Click a component
Key: Happy Planet Index
|All three components good|
|Two components good, one middling|
|One component good, two middling|
|Three components middling|
|Any with one component poor|
|Two components poor, or "blood red" footprint|
Key: Experienced well-being
|More than 6.2|
|Between 4.8 and 6.2|
|Less than 4.8|
Key: Life expectancy
|More than 75|
|Between 60 and 75|
|Less than 60|
Key: Ecological Footprint
|Less than 1.78 (the world's biocapacity)|
|Between 1.78 and 3.56|
|Between 3.56 and 7.12|
|More than 7.12|
Denmark achieves a Happy Planet Index Score of 36.6 and ranks #110 of all the countries analysed.
Denmark's HPI score reflects a high life expectancy and very high levels of experienced well-being, but is brought down by an extremely high ecological footprint.
Denmark's experienced well-being score is 7.8 out of a possible 10.
Denmark has the highest levels of experienced well-being of all the countries analysed.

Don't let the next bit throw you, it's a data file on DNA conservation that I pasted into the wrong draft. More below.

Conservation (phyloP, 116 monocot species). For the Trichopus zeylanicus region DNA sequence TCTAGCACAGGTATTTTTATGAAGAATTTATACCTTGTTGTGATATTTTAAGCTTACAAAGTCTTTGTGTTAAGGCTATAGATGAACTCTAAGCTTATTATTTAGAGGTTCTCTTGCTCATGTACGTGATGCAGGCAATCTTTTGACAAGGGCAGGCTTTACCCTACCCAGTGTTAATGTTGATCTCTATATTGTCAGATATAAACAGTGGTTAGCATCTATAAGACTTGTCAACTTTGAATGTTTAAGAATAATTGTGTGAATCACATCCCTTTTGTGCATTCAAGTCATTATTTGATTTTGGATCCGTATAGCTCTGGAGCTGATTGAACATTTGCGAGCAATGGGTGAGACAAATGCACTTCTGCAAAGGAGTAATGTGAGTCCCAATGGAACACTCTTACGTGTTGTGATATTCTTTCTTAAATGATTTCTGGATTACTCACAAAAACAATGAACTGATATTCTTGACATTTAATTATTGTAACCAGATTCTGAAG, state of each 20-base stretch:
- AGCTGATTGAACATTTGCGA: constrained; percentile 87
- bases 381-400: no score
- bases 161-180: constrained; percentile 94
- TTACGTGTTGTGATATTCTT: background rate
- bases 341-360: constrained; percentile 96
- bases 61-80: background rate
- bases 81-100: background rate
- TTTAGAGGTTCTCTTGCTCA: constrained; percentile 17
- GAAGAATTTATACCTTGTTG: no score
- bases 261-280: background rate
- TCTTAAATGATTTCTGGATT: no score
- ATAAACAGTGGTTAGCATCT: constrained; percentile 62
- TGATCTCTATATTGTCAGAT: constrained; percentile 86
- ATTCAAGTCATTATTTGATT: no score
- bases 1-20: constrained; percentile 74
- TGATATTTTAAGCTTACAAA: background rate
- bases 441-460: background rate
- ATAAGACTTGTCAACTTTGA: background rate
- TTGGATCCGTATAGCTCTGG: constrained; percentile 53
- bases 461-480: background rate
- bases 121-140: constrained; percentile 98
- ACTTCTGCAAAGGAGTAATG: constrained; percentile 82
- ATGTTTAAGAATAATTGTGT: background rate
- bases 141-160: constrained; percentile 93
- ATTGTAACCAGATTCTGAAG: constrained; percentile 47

The data for experienced well-being draws on responses to the ladder of life question in the Gallup World Poll, which was asked to samples of around 1000 individuals aged 15 or over in each of the countries included in the Happy Planet Index.
Denmark's life expectancy is 78.8 and ranks #32 among the 151 countries analysed.
This is below Japan, the country with highest life expectancy (83.4), but higher than the USA, which has a life expectancy of 78.5.
The life expectancy figure for each country was taken from the 2011 UNDP Human Development Report and reflects the number of years an infant born in that country could expect to live if prevailing patterns of age-specific mortality rates at the time of birth in the country stay the same throughout the infant’s life.
Denmark's Ecological Footprint is 8.25 global hectares per capita.
If everyone had the same Ecological Footprint as the average citizen of Denmark:
- the world's Ecological Footprint would be three times larger
- we would need to reduce our Ecological Footprints by a factor of 4.5 in order to stay within sustainable environmental limits
Ecological Footprint is a metric of human demand on nature, used widely by NGOs, the UN and several national governments. It measures the amount of land required to sustain a country’s consumption patterns.
For a majority of the countries (142 of the 151), Ecological Footprint data were obtained from the 2011 Edition of Global Footprint Network National Footprints Accounts. For the nine other countries included (Belize, Comoros, Djibouti, Guyana, Hong Kong, Iceland, Luxembourg, Malta, and Palestine), Ecological Footprint figures were estimated using predictive econometric models.